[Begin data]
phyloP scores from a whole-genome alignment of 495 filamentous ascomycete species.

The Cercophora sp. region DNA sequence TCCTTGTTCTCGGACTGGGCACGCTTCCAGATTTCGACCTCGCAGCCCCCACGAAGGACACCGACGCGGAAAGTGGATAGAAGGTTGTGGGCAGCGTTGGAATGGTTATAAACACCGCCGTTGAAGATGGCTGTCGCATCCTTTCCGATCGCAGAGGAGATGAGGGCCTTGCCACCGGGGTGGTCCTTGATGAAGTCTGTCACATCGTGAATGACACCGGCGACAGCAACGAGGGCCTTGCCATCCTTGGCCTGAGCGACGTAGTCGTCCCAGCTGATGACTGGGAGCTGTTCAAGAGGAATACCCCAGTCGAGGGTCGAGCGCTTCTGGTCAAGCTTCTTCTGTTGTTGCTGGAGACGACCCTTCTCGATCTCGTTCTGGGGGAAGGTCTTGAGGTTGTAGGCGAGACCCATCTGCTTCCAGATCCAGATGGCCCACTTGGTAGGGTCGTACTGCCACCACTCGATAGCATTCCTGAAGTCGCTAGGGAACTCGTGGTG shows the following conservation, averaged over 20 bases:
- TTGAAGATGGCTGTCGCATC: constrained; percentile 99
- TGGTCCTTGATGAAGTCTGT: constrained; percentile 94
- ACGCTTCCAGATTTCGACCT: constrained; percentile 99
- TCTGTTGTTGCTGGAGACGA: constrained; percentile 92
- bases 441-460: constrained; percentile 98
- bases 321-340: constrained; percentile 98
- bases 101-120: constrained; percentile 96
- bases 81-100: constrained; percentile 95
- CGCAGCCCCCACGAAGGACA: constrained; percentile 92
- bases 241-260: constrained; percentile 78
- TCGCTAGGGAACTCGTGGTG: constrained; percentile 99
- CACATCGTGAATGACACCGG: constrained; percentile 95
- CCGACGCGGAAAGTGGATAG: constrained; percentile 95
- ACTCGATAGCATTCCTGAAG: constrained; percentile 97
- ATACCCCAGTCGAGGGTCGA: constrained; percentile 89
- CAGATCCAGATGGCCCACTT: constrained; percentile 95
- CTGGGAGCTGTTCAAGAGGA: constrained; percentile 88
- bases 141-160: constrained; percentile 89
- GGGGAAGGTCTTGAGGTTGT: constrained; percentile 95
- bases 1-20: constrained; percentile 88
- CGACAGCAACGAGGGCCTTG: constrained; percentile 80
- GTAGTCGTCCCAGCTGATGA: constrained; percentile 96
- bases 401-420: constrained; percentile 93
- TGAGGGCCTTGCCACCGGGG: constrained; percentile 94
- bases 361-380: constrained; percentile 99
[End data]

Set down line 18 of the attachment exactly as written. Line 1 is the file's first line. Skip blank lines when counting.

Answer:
- CAGATCCAGATGGCCCACTT: constrained; percentile 95